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Your guide to better posture

What Does Good Posture Look Like?

"There's something called 'ideal posture', and then there's the posture you normally see," Breibart says.

Millar concurs, estimating that 80% of the adult U.S. population could stand to improve their posture.

"In ideal posture, everything is lined up -- from the top of your head to the toes of your feet -- so that you're not having to resist gravity in a way that exhausts the body," Breibart tells WebMD. In this more suspended state, you should feel weightless, she says.

How do you achieve ideal posture?

"Think of pulling the entire body up, as with a string," Millar advises. From a side view, that invisible string would follow right behind and through the ear, just behind the midline of the neck, down through the shoulder joint and the hip joint, then slightly in front of the knee's midline, and in front of the ankle joint, explains Millar.

How can you tell if you're doing it right? "Look in the mirror. You can't fix your posture unless you can see it," Breibart says.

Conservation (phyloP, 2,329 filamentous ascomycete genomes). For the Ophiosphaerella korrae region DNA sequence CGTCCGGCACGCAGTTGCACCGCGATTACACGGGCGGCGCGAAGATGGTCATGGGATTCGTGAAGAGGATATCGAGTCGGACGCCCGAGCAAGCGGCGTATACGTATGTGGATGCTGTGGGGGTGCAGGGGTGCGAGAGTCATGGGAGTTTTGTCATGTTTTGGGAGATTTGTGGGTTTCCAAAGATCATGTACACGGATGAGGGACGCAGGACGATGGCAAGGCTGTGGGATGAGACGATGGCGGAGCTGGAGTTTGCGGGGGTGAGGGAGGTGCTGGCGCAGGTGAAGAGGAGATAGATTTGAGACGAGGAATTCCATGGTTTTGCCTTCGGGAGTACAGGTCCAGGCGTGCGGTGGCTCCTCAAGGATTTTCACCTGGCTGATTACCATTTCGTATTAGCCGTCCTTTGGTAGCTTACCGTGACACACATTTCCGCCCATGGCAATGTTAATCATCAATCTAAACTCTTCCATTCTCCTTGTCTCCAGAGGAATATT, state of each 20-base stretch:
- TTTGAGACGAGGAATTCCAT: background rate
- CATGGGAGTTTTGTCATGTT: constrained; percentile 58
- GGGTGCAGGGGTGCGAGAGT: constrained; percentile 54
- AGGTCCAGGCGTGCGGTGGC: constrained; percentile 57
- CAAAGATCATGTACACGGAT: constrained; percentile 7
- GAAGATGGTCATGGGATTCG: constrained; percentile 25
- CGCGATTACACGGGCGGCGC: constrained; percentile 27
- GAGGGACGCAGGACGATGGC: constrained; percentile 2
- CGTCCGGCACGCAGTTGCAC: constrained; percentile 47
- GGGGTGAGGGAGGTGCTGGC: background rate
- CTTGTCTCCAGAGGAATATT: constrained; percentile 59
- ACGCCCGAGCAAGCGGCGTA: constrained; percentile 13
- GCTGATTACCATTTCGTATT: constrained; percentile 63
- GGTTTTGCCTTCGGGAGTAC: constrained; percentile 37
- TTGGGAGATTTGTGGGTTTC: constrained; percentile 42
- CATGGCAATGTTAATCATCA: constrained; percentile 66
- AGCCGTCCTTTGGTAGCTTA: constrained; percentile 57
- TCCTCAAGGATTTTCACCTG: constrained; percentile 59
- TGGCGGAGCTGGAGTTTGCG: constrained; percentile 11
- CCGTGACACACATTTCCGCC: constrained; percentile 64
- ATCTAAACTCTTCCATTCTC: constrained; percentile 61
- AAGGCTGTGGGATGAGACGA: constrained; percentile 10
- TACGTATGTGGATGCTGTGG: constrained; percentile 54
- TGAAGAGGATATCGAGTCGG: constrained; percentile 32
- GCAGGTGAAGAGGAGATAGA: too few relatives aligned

You may be shocked to see what's staring back at you.

Why We Slouch

When you consider modern-day living, our often-poor posture comes as no surprise.

Some of our daily habits promote "side-to-side imbalances," in which one shoulder is forced higher than the other.

"We're carrying laptops and large purses on the same shoulder, with cell phones squeezed in between the ear and the shoulder. Or we're sitting in our cars with cell phones crouched in our ears. All these things create side-to-side imbalances," says Michele Olson, PhD, professor of exercise physiology at Auburn University and a spokesperson for the American College of Sports Medicine.

Other habits -- like long stretches in front of a computer screen or behind the wheel of a car -- leave our spines stuck in a forward-hunching position.

Simply changing how you sit in front of our computer can do wonders for your posture. Millar suggests the following: sit with your trunk erect, not leaning back or slouching forward; uncross your knees and bend them at a 90-degree angle; line up your head over your shoulders; and keep your eyes level with the computer screen.

If you want to improve your posture plus strengthen your trunk muscles while staring at the computer screen, Olson suggests forgoing the usual desk chair and sitting on an inflatable physio ball (also called an exercise ball).

"These balls help prevent trunk muscles from getting lazy because you're forced to use them to keep you upright," Olson tells WebMD. "They also help us naturally relieve the joints of undue stress. "

Mistakes Active People Make

A sedentary lifestyle isn't the only thing wrecking our posture. You can find plenty of bad posture at your local gym, too.

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